Published in 1975, The Surface of Earth is the monumental narrative that charts the slow, inextricable twining of the Mayfield and Kendal families. Set in the plain of North Carolina and the coast and hills of Virginia from 1903 to 1944, it chronicles the marriage of Forrest Mayfield and Eva Kendal, the hard birth of their son, Eva's return to her father after her mother's death, and the lives of two succeeding generations. The Surface of Earth is the work of one of America's supreme masters of fiction, a journey across time and the poignantly evoked America of the first half of our century that explores the mysterious topography of the powers of love, home, and identity. In his evocation of the hungers, defeats, and rewards of individuals in moments of dark solitude and radiant union, Price has created an enduring literary testament to the range of human life.
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(203mm x 127mm x 28mm)
Publisher: Simon & Schuster
Country of Publication:
US Kirkus Review »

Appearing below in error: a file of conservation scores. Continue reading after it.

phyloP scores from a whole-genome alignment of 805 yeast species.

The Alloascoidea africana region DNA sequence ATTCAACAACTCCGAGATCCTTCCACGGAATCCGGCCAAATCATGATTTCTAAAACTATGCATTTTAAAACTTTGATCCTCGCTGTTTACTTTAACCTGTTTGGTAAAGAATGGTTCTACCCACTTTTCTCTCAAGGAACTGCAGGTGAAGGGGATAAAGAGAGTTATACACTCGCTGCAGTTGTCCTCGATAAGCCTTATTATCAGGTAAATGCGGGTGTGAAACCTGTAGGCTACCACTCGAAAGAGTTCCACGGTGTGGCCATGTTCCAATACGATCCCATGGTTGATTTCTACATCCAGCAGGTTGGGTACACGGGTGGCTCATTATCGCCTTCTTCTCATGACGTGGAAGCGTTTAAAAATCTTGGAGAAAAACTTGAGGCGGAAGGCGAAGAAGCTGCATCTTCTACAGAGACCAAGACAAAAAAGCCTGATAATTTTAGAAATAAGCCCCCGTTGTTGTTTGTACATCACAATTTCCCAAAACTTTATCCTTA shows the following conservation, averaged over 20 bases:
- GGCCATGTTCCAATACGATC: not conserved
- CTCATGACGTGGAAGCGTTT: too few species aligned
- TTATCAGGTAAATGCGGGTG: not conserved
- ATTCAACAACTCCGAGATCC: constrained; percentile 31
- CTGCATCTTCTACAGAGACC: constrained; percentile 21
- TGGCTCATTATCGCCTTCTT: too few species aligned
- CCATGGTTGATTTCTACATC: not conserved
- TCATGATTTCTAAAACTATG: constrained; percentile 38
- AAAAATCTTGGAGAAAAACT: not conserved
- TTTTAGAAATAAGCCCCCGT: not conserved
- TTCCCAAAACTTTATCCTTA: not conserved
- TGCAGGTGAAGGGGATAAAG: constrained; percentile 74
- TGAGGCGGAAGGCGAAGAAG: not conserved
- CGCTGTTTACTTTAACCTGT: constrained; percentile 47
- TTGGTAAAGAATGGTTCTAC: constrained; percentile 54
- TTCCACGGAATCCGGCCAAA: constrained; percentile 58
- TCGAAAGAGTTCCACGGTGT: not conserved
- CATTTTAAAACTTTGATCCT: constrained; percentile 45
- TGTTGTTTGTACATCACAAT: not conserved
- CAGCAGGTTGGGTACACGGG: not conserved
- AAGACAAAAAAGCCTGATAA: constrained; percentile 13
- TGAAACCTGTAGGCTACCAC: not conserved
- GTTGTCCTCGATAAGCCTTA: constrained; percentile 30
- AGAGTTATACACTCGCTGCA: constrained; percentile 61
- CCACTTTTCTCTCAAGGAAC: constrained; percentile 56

This is being presented as Reynolds Price's magnum opus on which he's spent several years; it is certainly his longest and it could easily take you a month to read it if you choose to do so. All the spotty talent of his early works has ceded to tradition - in part the tradition of the Southern Generational Miscegenational Novel - along with many of his earlier indelible concerns: the primal myth, the wish, the dream, the bloodstained memory. Price's characters are doomed to be bereft at birth. His history of two families joined and separated in a house "that nurtured [its] miseries" for two score years laments in an almost uninterrupted fashion the sins of the fathers and the unendurable sorrows of the mothers from the time that the grandmother of Eva Kendal died in childbirth and her husband then took his life. In time, little Eva will grow up to marry Forrest Mayfield - a marriage which doesn't last longer than her delivery of Rob, since Forrest goes off to search for his father, who had been "niggering around," and for the "light skinned" grandson of one union. "God help you" is the envoi to Rob when he decides to marry Rachel, and there is a son by that marriage to carry on his long search for self. Beyond the burden of pain and secrecy which is handed down from generation to generation, there are other family "leavings" - particularly the letters interwoven in the narrative here but also a coinbox, a doll, a ring, that reifies the everpresent past. . . "it's there in you. . . it will rise up in time." It does, it does, but will many people willingly assume the task of "hearing [him] out"? (Kirkus Reviews)
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